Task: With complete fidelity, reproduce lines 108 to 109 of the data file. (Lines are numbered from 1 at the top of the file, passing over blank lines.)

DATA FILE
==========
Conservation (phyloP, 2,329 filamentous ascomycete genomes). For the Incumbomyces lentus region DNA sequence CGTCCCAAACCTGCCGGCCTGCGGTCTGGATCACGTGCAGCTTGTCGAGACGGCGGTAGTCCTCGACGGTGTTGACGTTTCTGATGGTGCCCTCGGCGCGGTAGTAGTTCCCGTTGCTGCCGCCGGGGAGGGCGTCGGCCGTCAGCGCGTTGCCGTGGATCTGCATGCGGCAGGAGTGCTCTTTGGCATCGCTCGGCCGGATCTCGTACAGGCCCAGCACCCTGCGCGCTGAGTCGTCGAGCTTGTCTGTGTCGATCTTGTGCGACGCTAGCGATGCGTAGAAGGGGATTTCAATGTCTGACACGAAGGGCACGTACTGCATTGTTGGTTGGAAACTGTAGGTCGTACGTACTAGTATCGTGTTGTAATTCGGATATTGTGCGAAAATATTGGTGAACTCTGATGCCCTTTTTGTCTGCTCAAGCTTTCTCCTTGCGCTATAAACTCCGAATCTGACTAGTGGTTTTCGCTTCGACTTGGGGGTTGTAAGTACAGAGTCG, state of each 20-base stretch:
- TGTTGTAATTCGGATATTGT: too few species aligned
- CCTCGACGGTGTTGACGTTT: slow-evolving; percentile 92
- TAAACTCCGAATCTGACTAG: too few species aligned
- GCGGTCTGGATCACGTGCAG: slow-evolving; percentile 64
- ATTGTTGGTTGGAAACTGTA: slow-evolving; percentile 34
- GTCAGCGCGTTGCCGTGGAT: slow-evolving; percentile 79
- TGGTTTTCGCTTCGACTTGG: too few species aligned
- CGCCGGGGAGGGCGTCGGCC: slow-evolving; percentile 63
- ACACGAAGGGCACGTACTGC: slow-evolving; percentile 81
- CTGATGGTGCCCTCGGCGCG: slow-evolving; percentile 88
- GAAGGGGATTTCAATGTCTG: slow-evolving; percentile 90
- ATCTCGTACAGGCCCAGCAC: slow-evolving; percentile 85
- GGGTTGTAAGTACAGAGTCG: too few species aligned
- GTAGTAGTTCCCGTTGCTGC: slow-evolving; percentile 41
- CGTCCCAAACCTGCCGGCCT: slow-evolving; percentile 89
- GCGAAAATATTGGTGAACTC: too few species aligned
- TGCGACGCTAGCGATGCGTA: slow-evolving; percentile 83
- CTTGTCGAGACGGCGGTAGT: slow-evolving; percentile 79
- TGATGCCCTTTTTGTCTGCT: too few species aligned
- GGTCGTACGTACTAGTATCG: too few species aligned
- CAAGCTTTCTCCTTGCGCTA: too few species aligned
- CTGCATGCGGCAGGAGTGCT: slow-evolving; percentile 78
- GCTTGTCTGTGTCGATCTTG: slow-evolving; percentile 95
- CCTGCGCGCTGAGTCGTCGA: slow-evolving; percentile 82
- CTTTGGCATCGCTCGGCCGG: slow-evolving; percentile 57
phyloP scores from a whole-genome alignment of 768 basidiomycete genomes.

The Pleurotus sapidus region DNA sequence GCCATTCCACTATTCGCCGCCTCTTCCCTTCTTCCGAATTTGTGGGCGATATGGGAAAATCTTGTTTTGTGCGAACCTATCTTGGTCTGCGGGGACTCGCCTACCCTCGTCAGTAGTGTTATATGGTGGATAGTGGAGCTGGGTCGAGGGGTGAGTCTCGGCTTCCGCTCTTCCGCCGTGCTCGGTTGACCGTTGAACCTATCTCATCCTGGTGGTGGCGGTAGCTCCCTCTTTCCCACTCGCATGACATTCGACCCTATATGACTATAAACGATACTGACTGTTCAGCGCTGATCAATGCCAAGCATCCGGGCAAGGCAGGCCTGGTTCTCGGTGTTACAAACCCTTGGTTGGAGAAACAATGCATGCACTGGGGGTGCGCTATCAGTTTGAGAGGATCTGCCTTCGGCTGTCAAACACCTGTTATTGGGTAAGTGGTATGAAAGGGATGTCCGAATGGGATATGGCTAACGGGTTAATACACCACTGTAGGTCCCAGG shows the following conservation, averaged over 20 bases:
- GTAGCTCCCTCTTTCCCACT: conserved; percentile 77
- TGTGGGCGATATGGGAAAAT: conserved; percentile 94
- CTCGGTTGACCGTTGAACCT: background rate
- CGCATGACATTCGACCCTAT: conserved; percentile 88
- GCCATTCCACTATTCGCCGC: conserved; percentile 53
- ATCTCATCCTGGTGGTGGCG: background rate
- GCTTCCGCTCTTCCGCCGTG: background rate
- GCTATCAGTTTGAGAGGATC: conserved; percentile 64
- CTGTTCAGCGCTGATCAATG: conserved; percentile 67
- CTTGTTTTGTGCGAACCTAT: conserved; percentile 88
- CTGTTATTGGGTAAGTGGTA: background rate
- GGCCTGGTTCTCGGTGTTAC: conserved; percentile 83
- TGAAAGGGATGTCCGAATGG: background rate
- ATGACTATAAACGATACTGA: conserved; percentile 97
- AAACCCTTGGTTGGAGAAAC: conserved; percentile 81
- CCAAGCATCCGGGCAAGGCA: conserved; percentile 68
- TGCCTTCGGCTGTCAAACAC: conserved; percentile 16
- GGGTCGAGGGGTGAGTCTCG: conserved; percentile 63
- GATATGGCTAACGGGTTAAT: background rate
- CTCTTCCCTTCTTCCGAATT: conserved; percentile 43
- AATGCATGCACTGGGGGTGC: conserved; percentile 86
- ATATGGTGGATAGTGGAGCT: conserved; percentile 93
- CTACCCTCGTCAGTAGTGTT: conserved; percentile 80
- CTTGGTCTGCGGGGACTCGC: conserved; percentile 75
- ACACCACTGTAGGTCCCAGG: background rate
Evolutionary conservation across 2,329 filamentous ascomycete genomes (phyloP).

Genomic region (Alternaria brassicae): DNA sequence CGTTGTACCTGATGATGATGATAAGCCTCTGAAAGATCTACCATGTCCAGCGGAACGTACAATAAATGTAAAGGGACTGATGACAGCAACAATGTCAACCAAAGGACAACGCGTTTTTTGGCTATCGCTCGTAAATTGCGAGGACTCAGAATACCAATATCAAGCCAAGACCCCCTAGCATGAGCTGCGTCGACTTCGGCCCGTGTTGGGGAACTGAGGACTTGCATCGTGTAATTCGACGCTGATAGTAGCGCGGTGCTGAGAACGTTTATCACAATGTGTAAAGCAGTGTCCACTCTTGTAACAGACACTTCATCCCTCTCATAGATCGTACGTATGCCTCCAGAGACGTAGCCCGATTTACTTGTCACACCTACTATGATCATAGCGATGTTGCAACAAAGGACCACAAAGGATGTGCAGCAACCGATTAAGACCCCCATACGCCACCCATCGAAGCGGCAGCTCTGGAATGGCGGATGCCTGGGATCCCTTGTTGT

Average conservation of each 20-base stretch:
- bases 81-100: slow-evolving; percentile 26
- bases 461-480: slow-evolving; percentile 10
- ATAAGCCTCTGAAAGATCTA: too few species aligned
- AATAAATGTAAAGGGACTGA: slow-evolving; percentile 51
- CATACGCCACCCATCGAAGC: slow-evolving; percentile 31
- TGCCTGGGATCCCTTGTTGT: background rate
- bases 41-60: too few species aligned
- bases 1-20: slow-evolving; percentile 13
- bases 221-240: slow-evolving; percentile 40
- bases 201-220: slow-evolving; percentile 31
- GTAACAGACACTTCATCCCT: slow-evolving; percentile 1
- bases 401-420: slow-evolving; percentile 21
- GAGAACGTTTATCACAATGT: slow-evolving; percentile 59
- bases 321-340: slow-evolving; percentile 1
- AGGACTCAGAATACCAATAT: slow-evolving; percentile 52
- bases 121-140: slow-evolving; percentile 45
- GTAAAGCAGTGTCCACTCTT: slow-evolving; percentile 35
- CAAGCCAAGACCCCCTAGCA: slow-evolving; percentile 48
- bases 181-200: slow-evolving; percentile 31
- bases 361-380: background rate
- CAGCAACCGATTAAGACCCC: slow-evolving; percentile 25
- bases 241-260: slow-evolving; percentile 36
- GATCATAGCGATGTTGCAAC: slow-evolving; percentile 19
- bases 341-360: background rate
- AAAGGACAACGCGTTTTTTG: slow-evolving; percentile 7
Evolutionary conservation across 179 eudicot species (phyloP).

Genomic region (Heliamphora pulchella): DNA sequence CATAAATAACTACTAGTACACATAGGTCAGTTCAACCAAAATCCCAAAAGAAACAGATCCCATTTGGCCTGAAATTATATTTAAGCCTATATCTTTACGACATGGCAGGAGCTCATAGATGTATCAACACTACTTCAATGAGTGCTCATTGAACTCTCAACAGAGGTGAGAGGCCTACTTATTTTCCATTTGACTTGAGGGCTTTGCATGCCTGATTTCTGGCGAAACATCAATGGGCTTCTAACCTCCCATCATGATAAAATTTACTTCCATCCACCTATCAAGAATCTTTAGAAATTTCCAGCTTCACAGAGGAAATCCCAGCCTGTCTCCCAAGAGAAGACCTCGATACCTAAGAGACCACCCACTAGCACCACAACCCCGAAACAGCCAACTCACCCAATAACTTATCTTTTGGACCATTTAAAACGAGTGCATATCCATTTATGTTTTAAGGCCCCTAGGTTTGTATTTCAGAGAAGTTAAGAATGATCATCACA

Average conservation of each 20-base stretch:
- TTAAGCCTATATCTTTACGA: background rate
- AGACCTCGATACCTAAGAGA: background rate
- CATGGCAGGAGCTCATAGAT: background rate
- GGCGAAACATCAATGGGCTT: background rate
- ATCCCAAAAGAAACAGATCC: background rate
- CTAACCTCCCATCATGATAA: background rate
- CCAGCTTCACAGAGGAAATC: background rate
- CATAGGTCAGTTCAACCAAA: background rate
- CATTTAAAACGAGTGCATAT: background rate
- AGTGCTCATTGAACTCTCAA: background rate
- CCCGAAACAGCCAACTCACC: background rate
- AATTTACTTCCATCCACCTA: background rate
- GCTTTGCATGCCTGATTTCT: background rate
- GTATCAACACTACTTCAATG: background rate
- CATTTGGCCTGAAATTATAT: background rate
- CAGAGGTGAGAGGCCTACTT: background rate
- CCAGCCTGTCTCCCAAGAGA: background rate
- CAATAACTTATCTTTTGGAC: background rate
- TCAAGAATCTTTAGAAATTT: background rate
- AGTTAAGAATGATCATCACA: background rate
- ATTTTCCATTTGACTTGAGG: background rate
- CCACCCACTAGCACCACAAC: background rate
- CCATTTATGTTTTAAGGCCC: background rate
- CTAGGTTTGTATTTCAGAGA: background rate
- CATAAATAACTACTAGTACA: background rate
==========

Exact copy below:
- CTAGGTTTGTATTTCAGAGA: background rate
- CATAAATAACTACTAGTACA: background rate